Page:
• November 28, 2014

KILLEEN CITY COUNCIL DISTRICT 3 Two incumbents square off in Killeen council race

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Posted: Sunday, April 28, 2013 4:30 am | Updated: 5:10 pm, Sun Apr 28, 2013.

Two incumbent councilmen are vying for the District 3 seat on the Killeen City Council in the May 11 election.

Terry Clark and Michael Lower answered five questions from the Herald about why they're running for office and what their priorities would be if re-elected.

1. Why are you running for re-election, and what makes you qualified to serve?

CLARK: Killeen is my home. I want it to be the best city it can be, not just for myself, but also for my friends, neighbors and all the residents of Killeen. I bring to the council, my experience as an elected council member, my experience as an educator and the understanding that the task of a council person is to represent their constituents, to always be working to make the city better, and to not be afraid to ask the hard questions.

LOWER: Killeen is my home and I am passionate about the direction we are moving. I want to see the city to continue to manage the growth in a positive way ensuring a quality of life that we can be proud of. My desire is to see the image of Killeen to continue to improve. I want to make sure we continue to be one of the most affordable places to live in the U.S. by providing affordable housing, education, family and leisure lifestyle.

By working with the chamber of commerce, Killeen Economic Development Corporation and Fort Hood, we must also provide adequate job opportunities for everyone. Serving on the Killeen Temple Metropolitan Transportation Policy Board and the Executive committee that provides the planning and financial resources for various transportation projects helps me understand the needs and opportunities for Killeen to build and prepare for future and current growth.

2. What is the biggest challenge facing Killeen, and how will you address it?

CLARK: The growth of Killeen is connected to the sustained force strength of Fort Hood. The city needs to work closely with Fort Hood, the Pentagon and the federal legislative branch and convince them to continue their investment in manpower, training facilities and infrastructure. If Fort Hood continues to grow, the City of Killeen will grow with it. I will address this by continuing to have open dialogue with the Heart of Texas Defense Alliance. The leadership in HOTDA has years of experience with the Army and I trust their ability to advocate for the city of Killeen.

LOWER: Managing continued growth. Killeen is blessed to be a place that more and more people choose to live, and it is our role as a council to provide the infrastructure and personnel to support that growth. We also have to consider the needs of the established areas of the city and ensure that they receive the same priority as new areas. Road projects and water infrastructure are in the forefront right now, but growth also affects all of the services the city provides from police and fire to trash collection and recreation. Council can help guide growth, but we have to work with our city manager and staff to ensure we are providing the resources they need to maintain and improve city services.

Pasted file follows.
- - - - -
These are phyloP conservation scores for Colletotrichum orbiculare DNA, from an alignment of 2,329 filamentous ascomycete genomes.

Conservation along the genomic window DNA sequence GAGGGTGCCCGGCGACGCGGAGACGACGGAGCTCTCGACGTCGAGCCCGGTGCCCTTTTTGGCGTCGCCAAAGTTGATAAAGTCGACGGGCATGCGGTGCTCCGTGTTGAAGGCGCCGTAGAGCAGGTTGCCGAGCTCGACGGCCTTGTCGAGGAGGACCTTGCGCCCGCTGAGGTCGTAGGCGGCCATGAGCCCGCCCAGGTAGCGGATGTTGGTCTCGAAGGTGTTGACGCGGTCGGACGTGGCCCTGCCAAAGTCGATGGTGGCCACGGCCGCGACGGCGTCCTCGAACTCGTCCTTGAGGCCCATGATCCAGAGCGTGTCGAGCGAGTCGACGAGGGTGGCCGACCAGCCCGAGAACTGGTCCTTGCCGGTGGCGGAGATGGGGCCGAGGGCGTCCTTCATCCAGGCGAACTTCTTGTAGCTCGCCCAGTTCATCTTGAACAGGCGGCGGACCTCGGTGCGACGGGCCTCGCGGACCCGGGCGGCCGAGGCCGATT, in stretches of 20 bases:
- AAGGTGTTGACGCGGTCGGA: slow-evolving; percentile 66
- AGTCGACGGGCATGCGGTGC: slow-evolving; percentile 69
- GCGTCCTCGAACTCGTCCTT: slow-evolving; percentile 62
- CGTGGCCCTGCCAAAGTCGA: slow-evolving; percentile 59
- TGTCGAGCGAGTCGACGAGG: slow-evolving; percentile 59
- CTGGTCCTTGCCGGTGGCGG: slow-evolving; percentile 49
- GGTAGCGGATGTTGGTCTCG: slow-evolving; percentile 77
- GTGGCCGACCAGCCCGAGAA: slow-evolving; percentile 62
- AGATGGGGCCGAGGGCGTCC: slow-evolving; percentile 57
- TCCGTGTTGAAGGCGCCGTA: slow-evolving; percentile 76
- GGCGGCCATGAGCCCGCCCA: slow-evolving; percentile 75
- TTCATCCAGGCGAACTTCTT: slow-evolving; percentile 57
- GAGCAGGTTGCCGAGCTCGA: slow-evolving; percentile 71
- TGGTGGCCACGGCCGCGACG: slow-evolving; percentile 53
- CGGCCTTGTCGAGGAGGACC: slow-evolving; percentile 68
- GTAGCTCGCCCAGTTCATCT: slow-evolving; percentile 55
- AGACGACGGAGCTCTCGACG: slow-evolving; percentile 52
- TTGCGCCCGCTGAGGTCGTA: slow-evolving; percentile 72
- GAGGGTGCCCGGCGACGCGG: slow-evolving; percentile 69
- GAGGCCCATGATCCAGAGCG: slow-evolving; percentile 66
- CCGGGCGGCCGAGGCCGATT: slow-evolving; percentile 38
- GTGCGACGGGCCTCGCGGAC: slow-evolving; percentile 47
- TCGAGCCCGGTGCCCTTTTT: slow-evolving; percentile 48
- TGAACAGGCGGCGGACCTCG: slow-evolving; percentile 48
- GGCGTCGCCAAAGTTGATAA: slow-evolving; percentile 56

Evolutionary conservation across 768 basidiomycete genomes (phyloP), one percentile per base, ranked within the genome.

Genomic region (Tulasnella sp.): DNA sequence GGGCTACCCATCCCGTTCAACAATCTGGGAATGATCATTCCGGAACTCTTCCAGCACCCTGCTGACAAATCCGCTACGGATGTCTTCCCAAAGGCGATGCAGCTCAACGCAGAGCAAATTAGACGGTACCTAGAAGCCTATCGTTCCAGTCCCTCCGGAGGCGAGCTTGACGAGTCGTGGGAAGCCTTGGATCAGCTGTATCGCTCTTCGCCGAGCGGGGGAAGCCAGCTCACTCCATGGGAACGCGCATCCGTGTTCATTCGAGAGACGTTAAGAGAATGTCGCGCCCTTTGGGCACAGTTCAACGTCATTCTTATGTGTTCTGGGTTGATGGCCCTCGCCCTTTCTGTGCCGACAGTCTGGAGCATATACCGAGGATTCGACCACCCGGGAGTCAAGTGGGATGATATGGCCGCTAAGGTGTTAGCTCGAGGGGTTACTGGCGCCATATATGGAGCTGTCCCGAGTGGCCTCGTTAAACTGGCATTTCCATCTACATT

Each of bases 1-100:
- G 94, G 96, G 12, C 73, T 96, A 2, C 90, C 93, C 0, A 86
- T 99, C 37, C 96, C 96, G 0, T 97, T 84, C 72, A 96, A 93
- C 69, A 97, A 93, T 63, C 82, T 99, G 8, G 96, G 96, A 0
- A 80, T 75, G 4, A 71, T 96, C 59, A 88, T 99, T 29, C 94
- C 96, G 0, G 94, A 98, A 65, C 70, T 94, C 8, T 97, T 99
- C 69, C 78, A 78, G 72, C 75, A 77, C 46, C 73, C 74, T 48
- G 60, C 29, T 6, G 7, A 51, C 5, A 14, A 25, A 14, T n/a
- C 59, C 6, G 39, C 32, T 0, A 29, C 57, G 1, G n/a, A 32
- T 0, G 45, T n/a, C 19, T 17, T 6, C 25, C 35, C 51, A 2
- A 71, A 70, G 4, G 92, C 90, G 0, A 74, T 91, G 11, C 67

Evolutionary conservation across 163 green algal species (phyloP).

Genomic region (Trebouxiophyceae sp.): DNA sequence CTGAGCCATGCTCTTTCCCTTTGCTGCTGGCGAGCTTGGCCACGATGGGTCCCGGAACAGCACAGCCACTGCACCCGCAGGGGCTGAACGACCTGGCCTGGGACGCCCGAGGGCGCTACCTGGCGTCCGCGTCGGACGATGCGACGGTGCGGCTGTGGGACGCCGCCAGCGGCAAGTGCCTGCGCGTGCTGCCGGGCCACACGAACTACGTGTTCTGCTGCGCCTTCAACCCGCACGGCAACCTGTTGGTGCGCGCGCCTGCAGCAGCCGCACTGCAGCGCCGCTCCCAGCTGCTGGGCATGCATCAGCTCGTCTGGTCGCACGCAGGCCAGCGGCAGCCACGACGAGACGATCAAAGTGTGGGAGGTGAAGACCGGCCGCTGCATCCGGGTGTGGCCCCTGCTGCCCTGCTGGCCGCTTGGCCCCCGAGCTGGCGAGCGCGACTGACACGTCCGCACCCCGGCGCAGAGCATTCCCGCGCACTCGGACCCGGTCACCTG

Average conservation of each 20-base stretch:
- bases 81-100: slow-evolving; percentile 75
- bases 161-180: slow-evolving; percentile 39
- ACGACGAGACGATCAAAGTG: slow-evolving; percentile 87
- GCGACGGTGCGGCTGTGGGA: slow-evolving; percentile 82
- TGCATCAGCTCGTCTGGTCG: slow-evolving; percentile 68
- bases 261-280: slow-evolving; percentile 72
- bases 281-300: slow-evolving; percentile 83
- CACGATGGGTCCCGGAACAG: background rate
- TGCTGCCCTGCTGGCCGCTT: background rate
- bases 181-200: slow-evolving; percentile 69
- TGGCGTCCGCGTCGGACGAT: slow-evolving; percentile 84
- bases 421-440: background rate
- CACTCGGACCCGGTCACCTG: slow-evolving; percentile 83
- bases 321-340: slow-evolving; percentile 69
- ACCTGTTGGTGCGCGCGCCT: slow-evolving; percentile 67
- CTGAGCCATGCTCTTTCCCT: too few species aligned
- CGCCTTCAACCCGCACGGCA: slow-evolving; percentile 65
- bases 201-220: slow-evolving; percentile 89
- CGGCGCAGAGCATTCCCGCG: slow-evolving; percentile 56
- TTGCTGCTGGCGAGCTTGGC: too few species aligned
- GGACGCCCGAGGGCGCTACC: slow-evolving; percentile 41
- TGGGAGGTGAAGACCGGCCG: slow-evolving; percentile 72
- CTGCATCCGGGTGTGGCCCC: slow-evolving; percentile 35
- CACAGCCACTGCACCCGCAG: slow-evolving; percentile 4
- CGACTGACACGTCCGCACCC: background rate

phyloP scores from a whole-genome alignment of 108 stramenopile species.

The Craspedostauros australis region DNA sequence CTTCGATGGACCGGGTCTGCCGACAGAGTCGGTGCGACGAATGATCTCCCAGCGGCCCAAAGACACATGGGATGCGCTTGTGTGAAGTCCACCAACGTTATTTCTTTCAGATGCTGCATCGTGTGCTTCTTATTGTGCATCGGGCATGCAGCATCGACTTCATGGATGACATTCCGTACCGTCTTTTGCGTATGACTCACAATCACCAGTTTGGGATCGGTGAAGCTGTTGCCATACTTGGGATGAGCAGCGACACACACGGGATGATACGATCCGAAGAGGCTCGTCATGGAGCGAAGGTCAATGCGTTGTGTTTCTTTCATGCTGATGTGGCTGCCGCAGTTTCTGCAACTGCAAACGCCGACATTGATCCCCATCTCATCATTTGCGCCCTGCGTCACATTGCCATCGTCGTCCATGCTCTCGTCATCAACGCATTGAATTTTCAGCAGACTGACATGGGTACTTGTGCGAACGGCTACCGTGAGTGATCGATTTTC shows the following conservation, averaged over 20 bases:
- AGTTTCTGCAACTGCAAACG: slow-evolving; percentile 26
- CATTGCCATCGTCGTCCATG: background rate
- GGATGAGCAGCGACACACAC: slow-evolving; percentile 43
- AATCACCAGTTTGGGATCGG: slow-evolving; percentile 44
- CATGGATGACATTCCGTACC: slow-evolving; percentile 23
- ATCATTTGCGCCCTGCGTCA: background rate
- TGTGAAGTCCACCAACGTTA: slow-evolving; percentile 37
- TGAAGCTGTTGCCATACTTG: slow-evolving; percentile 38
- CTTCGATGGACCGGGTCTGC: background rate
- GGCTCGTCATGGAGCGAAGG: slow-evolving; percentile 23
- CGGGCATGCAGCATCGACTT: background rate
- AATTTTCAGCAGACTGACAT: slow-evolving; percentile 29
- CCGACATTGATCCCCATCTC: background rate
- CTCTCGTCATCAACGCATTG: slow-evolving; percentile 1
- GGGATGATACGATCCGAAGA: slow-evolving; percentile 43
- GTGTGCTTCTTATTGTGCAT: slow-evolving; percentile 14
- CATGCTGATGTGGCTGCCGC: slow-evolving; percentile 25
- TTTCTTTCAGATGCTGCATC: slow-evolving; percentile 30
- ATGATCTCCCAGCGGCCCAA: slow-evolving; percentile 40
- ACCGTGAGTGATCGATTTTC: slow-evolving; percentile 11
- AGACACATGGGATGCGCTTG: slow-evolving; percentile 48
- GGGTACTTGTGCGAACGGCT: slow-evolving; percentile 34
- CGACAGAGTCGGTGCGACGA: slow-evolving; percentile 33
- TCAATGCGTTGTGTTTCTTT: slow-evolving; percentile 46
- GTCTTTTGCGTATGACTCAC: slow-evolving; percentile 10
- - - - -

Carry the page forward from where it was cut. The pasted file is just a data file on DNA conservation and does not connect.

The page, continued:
3. What can be done to improve quality of life in Killeen?

CLARK: We need to begin to rethink development to include a pedestrian friendly community. I support the continuation of building hike and bike trails that connect recreation centers, parks, schools and neighborhood services such as convenience stores. This will allow families to spend quality time together. We want Killeen to be a vibrant hometown not just for long time residents, but also service members that are stationed here. As the price of fuel rises, I believe, families will begin to put more demand on mass transportation such as the HOP bus routes. As a board member of the Hill Country Transit Authority I will continue to advocate for the creation of more fixed bus routes inside the city of Killeen that meet the needs of the public.

LOWER: Reduce traffic: We have made huge strides in the past few years on road projects that will vastly improve mobility. Both highway and local road projects will create better connectivity, more capacity, and less traffic.

Reduce crime: A safe city is an absolute priority for residents and council. The council has to provide the necessary resources to enable police and fire to protect the public and make Killeen a safe city.